What Did I Learn for 2023?

Happy new year everyone! I’m Scott Savoy, hoping and wishing that 2024 is a smashing one for all.
Glad to be back with you and we’re starting off the new year with president Donna J. Jodhan sharing her perspective on what she learned for 2023!
Interesting reading and we urge you to give her editorial a read!
Enjoy your weekend!

The year 2023, its numbers made of rainbow colours.What Did I Learn for 2023?
by Donna J. Jodhan

O boy! And I can only say that what I learned for 2023 only continues to trouble me when wearing my advocacy lenses and why?

Because for the most part, nothing has really changed. However I will hasten to add that there have been a few silver linings that will hopefully increase for 2024.
Let’s have a closer look.

When it comes to the Canadian Human Rights Commission; this esteemed agency continues to struggle to show any sort of meaningful leadership when it comes to being able to control how complainants are being treated by respondents.
For this year, I witnessed first hand how certain Federal Government departments treat complainants and their complaints. In short, no respect, no ounce of seriousness, and an unwillingness to be transparent, and a continuing attitude of reckless and willful behaviour. The CHRC appears powerless to manage and control their own complaints system and this unfortunately made for a landscape of horror, frustration, and not much hope for any sort of improvement for 2024.

Some Federal Government Departments did recognize the need to renumerate for services when it came to working with persons from the disabilities community.
Of note: The Canadian Air Transportation Agency (CATSA), Office of the Auditor General of Canada, Elections Canada, and the Leadership Debates Commission. Hats off to these departments.

Nothing new but there were also certain entities; especially universities and other institutes of learning that continued to expect the disability community to provide their knowledge, skills, experiences, and expertise for nothing and even had the boldness to ask for services at a bit of ridiculous deadlines. Universities of Ottawa, Toronto, Waterloo, and McGill were just some of the offenders.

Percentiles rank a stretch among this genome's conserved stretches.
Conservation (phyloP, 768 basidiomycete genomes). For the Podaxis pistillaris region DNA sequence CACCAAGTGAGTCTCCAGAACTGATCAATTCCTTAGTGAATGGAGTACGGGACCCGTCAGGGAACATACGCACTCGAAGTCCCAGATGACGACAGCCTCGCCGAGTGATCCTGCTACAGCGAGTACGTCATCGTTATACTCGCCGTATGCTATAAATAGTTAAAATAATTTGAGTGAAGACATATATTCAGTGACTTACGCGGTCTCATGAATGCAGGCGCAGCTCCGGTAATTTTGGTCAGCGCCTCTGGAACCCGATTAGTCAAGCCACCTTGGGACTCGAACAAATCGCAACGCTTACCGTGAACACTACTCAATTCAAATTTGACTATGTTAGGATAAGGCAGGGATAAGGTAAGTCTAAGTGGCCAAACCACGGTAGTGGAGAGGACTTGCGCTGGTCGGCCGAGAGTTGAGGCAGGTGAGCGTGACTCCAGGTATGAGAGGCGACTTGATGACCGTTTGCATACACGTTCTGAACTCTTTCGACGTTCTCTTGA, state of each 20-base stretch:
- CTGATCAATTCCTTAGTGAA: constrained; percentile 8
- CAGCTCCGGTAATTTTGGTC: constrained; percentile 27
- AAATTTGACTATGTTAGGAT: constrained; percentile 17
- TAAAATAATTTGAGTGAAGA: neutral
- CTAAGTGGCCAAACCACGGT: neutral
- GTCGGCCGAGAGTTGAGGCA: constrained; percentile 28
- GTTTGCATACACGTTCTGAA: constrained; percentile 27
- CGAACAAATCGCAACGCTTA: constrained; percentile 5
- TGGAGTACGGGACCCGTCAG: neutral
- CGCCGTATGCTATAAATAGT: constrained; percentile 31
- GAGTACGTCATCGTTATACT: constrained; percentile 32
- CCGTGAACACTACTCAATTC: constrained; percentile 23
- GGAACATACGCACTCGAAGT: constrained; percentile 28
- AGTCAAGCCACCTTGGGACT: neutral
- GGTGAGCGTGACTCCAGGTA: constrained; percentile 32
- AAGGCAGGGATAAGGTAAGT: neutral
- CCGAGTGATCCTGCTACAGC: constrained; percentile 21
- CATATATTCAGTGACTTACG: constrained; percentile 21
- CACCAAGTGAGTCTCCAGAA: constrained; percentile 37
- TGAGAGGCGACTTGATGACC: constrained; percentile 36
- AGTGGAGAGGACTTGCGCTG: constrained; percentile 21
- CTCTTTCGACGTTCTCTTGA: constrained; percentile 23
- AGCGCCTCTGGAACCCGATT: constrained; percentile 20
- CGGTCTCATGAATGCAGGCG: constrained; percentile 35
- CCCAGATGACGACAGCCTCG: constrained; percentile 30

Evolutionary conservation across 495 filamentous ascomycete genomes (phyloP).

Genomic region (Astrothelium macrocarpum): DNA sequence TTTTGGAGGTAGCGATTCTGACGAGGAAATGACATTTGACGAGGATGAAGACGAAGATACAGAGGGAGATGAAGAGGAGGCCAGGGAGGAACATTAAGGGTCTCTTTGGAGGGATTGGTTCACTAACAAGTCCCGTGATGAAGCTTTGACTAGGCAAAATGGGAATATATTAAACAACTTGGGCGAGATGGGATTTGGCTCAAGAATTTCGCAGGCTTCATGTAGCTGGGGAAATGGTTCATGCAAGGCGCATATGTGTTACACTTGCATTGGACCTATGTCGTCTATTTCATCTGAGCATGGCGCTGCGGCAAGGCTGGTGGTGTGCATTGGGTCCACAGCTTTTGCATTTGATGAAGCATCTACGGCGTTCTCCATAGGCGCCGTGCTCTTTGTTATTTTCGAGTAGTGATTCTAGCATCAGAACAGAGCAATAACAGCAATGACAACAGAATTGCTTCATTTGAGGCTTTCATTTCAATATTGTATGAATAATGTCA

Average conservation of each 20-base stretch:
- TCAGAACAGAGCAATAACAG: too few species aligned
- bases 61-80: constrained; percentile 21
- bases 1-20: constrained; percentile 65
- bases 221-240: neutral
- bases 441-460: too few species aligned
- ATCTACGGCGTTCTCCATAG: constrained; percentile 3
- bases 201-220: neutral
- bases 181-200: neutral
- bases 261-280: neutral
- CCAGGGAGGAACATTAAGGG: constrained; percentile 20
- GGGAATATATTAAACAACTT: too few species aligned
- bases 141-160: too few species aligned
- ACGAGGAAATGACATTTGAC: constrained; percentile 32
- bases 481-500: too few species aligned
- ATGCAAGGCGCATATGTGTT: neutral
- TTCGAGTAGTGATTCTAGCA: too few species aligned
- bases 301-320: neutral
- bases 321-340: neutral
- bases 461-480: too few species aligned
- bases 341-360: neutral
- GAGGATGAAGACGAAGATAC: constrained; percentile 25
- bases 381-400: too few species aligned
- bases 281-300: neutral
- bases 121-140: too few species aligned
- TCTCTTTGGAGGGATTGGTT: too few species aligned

One particular incident stood out for me with 1 entity making a request saying that I could either submit my responses in written format or over the phone. Of course they never responded when I gently reminded them via email that like everyone else I too needed to be compensated for my time and expertise.

There were entities who also recognized the need to pay for services requested and these included Cathay Pacific.
There were others of course.

What I also learned is that there is a very rapidly increasing trend; one that is very unhealthy and unfortunate and it is this! Persons either do not read their emails or are not responding to them. Then when you leave a phone message they never respond.
Yes; I know that we are all very busy but we need to find a way to reverse this trend.
It is a bit laughable that when someone requests something they want it right away but when the shoe is on the other foot? It is a totally different matter.

Finally, I learned that there are still those so-called barriers both artificial and real that continued to exist. Some of them were a bit higher but others were a bit lower.
So let’s see what happens for 2024.

Just my two cents for today.

To learn more about me as an award winning sight loss coach and advocate visit www.donnajodhan.com


About Donna Jodhan

Donna Jodhan is an award winning blind author, advocate, sight loss coach, blogger, podcast commentator, and accessibility specialist.
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